Towards a safe festive season
While we relax and unwind, it’s important to take safety precautions to ward off disasters.
Jasmine Atieno @sparkleMine
The festive season is here and parties, safaris and reunions are usual part of the celebrations.
However, this could be cut short by accidents, burglaries and other nasty incidences, yet we all want to cross the year safe and happily sound.
Group Human Resource/Customer Relation Manager, Texas Alarms, Benard Odhiambo Aduda warns of the unfortunate rise in crime since November and fear an escalation of the numbers over this month.
“Security is a partnership between three players; the customer, the security company/government agencies and the general public, all need to work together to contain crime.
Kenyans are known to be merry makers and will still want to maintain the same lifestyle, despite the tough economic times of Covid-19. So security has to remain a key responsibility,” he says.
His first advice goes to new home owners. “Change locks anytime you buy an apartment.
It is easy for your house to be raided if you are not the original owner of the locks.
Then know the custodians of your keys, including your maid and your watchman,” he says.
The expert also advises concealing of personal travel information, unless one feels the need to share the information with the senior management of their security providers.
Most of crimes that happen at homes this season are courtesy of people around us such as friends and neighbours.
You tell your friends you are travelling for Christmas or you announce it on social media by posting your vacation photos, and the next thing your house is raided.
Odhiambo urges apartment owners to vet people carefully before admitting them to their houses.
Because some of the tenants use the homes for businesses, which might trigger insecurity within the location.
“Some buildings get rented out as AirBnB without the owner’s knowledge, especially during the festive season when people are looking for cheap holiday accommodations.
Most criminals use these opportunities for hideouts. If you have good security providers, they can readily provide these details of who is in your house while you are away or without your knowledge.
Importantly, people need own locks, CCTVS and sensor alarms to safeguard their homes,” he adds.
On the road
According to road safety specialist, Owuor Otet, generally, more accidents are reported during this period. His projection this season is that things could get worse.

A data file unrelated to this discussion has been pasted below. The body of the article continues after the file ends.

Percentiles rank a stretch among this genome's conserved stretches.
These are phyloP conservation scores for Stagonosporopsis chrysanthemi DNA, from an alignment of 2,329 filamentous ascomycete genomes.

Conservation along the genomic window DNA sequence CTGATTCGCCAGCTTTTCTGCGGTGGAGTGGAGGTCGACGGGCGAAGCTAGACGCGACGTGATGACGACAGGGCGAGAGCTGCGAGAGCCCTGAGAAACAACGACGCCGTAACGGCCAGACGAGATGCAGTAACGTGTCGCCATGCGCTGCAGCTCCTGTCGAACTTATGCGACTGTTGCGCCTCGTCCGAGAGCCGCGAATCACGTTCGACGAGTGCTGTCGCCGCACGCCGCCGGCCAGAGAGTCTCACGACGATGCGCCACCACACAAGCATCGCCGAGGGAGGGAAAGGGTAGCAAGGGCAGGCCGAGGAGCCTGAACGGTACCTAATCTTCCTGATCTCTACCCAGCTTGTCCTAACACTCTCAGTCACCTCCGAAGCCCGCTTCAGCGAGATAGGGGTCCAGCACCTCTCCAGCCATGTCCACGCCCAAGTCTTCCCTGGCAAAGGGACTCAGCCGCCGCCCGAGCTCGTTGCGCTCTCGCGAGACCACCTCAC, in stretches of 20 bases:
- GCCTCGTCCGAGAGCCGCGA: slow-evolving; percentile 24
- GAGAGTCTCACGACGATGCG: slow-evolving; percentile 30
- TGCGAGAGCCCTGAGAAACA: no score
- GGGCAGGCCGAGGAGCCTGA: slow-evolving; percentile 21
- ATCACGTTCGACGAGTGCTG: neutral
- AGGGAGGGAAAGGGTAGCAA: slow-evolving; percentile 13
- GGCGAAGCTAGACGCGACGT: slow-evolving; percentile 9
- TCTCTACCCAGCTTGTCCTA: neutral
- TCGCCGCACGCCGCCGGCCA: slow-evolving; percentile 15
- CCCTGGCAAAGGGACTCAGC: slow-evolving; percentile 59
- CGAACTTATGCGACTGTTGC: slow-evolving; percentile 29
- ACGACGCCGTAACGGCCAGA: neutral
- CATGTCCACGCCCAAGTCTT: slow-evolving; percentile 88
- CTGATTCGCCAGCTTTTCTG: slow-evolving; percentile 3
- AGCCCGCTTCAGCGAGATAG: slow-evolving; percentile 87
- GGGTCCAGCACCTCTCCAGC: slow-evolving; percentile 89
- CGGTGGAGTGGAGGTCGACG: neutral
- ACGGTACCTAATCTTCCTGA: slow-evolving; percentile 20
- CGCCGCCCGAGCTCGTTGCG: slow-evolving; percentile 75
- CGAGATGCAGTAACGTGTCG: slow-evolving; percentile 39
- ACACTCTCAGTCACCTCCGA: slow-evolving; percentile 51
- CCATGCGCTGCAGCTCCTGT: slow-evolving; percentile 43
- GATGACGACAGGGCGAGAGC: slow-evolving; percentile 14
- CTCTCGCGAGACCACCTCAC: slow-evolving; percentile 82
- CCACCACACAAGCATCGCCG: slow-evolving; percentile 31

“Things are going to get worse, because mental health has been a serious issue since Covid-19 started.
By the time we reach December 31, the number of accidents may be higher. Currently, we report about seven in a day.
The authorities are playing their role, but they need to pull up their socks. Every passenger has a role to play.
Talk to the driver if he is not adhering to safety measures. And, with the ban on night travels, some drivers have been working back to back, which is overwhelming.
Drivers need to rest. Also, every vehicle has a speed limit, don’t go beyond the limit,” he advises.
In his observation, people are depressed and suicidal and some of them will be on the roads.
He warns all road users and, especially motor cycle riders to be careful when overtaking.
“People have the tendency to say that they know their cars well, but remember, you only know about your car and not about the car you want to overtake,” he adds.
While many people have lost money following the pandemic, and measures to contain coronavirus, such as social distancing may limit a lot of people gathering together, sociologist Zawadi Bella agrees that Kenyans love partying, and rules may be broken.
For everyone, be yourself. Don’t feel pressurised to do something out of character. He tells parents who have teenagers is to be watchful.
“We have had worrying trends of teenagers being involved in orgies, alcohol and drug abuse.
If we are not careful with teenagers, they might end up as school drop outs next year because they became drug addicts or got pregnant.
The curfew is in place and this is something that the police should have under control— it’s not just up to parents.
Also, while celebrating, lets still follow the regulations put in place because the pandemic has not gone on holiday,” shares the expert.
Do not carry large amounts of money. Withdraw your money in small amounts as soft theft is common during this period. No physical harm, no guns just simple robbery.
And be careful how you spend. “January is just two weeks away. There are bills to be paid.
People like to spend and give during the festive season, plan accordingly,” she says.